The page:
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Gradebook

Education news and notes from Tampa Bay and Florida

Today's news

2

September

Tb_largocentral_450 NEVER GIVE UP: Largo Central Elementary looks like it will be closed. But parents are taking nothing for granted until the final bell rings. They're continuing to petition, rally and implore the School Board not to take their children's school away. (Times photo, Ted McLaren)

CROSSING THE LINE: Parents at Challenger K-8, a Hernando magnet school, want to protect their school from changes, too. But principal Sue Stoops went too far in her support and gets reprimanded after sending an advocacy "Save Our School" letter home in kids' backpacks.

"YOU CAN ALWAYS DO BETTER": Gov. Charlie Crist tells the Northwest Florida Daily News that he supports changes in the state's FCAT system. (It's about half-way down a wide-ranging Q&A that covers several other topics of interest, too.)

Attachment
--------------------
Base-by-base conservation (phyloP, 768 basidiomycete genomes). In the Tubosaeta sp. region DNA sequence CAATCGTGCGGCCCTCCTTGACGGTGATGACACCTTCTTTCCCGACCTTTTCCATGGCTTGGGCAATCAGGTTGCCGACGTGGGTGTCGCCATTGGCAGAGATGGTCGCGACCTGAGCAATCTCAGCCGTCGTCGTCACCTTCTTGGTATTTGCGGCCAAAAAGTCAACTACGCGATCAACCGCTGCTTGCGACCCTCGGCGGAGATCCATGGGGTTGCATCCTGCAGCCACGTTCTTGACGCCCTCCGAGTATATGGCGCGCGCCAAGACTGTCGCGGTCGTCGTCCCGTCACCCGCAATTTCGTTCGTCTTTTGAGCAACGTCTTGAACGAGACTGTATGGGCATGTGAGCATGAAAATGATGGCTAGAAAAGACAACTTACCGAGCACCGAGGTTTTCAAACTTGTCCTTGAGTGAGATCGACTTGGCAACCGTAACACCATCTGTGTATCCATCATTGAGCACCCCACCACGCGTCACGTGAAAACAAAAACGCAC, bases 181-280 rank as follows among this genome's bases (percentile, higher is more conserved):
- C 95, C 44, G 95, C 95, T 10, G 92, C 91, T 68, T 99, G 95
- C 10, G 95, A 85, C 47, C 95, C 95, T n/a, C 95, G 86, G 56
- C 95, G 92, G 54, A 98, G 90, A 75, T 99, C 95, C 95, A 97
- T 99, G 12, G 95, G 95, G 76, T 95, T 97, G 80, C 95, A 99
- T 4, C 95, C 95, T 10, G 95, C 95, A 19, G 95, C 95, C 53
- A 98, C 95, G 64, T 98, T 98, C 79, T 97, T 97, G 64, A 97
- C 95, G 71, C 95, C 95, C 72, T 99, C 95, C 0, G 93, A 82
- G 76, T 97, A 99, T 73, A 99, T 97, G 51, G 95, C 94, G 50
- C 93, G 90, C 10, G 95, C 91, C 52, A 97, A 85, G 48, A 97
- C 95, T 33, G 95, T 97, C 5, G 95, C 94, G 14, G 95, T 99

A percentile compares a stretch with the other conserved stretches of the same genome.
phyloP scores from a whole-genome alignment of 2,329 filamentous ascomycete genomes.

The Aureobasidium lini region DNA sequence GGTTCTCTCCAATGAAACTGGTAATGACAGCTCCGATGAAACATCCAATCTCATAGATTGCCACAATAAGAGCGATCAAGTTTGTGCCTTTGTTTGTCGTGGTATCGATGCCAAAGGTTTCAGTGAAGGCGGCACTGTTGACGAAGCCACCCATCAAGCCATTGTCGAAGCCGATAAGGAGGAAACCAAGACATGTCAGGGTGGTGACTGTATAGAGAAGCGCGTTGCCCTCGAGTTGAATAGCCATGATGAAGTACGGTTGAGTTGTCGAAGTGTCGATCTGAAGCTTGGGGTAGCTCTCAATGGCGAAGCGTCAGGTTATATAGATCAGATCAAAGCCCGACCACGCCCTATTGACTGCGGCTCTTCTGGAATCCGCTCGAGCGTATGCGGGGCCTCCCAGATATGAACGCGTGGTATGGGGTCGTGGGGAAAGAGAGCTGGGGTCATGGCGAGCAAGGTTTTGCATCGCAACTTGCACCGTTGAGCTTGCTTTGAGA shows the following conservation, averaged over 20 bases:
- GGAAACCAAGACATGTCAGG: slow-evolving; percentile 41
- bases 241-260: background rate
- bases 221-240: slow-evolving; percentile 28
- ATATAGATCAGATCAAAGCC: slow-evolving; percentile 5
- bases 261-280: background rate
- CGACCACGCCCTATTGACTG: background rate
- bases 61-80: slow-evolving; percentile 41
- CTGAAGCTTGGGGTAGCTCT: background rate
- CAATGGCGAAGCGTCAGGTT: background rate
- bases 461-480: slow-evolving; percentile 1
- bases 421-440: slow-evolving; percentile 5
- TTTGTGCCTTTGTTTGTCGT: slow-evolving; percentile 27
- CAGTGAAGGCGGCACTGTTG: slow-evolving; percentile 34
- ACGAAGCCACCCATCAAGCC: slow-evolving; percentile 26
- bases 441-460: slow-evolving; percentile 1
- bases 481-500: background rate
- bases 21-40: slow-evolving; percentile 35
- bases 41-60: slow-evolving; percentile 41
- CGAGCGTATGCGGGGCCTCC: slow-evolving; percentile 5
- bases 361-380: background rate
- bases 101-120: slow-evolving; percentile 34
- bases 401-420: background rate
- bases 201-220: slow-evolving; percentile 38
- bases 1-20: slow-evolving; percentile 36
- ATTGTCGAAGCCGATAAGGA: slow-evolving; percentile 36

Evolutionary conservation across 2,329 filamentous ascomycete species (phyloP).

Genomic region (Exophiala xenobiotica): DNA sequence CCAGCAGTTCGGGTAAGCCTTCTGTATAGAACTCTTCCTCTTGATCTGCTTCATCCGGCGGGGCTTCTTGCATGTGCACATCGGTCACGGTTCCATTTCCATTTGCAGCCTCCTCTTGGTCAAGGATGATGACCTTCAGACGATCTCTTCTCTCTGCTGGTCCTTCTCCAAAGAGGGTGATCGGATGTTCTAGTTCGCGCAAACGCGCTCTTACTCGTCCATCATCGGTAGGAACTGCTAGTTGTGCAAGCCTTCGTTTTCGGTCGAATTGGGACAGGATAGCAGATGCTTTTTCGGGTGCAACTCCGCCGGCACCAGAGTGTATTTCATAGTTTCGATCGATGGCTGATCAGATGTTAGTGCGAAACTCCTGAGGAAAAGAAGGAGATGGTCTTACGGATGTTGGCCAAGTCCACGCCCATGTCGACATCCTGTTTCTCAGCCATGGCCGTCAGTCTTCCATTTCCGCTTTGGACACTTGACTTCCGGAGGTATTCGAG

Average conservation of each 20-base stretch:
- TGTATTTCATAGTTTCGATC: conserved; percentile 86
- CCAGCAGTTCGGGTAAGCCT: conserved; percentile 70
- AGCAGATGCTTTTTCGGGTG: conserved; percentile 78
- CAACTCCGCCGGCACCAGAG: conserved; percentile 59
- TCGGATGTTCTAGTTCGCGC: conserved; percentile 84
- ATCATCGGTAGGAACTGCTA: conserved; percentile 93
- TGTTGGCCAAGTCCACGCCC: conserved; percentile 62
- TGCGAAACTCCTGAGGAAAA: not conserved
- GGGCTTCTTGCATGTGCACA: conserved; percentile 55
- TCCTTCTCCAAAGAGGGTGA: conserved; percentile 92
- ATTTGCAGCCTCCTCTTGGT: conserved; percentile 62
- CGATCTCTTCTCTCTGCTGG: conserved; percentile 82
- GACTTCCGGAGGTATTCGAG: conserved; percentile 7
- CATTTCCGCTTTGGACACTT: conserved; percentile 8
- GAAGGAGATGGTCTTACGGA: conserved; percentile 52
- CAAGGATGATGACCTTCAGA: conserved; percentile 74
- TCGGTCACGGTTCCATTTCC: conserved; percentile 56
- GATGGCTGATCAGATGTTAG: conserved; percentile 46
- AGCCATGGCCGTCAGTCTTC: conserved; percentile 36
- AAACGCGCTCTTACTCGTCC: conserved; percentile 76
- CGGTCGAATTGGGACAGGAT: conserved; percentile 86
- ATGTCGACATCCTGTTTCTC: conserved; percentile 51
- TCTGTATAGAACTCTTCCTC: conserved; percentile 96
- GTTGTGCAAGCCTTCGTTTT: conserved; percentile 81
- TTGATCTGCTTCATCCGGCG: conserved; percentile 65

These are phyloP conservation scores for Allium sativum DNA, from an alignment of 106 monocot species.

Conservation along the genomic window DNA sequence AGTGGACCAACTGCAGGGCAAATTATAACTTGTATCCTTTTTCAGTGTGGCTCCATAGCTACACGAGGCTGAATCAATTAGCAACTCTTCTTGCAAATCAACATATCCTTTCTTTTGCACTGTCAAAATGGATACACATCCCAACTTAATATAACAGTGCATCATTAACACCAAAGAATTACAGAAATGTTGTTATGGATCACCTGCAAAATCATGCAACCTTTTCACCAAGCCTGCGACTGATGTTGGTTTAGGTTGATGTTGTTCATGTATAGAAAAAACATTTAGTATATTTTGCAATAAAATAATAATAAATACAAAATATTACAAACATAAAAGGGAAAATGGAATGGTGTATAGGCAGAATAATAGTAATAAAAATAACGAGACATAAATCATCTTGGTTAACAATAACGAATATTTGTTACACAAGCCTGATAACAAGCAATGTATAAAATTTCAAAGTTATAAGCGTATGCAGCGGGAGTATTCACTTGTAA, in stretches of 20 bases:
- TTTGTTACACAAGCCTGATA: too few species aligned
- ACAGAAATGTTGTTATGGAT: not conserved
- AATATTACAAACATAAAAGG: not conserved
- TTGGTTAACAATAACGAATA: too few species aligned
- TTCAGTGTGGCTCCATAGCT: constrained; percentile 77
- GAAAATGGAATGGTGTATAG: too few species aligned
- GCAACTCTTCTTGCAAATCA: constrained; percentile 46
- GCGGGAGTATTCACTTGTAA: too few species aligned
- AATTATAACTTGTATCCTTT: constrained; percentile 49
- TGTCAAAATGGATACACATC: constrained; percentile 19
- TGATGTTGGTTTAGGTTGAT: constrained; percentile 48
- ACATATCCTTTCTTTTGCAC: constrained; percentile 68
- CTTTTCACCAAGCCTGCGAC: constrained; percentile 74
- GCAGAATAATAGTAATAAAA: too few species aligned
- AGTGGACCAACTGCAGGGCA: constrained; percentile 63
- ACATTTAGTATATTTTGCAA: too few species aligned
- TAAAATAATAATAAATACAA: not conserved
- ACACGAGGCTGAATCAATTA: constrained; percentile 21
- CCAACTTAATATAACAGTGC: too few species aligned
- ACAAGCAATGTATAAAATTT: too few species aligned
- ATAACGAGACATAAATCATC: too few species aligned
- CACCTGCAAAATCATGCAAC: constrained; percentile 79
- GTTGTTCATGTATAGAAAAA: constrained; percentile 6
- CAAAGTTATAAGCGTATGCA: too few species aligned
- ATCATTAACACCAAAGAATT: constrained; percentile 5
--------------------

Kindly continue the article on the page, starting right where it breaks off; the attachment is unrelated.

NEW FOCUS: Seminole County schools will give special instruction to the 3,200 students who were considered proficient readers in 2006, but who fell back in the 2007 FCAT, the Orlando Sentinel reports. It's part of the superintendent's effort to have all schools earn an A or B this year.

GAMBLING ON EDUCATION: State leaders have their doubts about easing budget woes by turning to slots, the Lakeland Ledger reports. Gov. Crist has talked up a deal with the Seminoles as a way to avoid big cuts in education funding. The Bradenton Herald calls it a "poor tradeoff" in an editorial.

AP TENSIONS: The College Board is rejecting about 10 percent of the Advanced Placement syllabuses that teachers have submitted in the organization's first-ever audit, and several teachers are crying foul, the Washington Post reports.

SHORTER BREAKS, SMARTER KIDS: Several school districts are turning to a calendar that includes more frequent but shorter vacations in hopes that students won't forget as much while they're gone, the AP reports.

NICE WORK, IF YOU CAN GET IT: A Dallas teacher takes full advantage of all the supplemental pay programs the district offers, and earns more than the principal who hired her, the Dallas Morning News reports.

[Last modified: Tuesday, May 25, 2010 9:22am]

    

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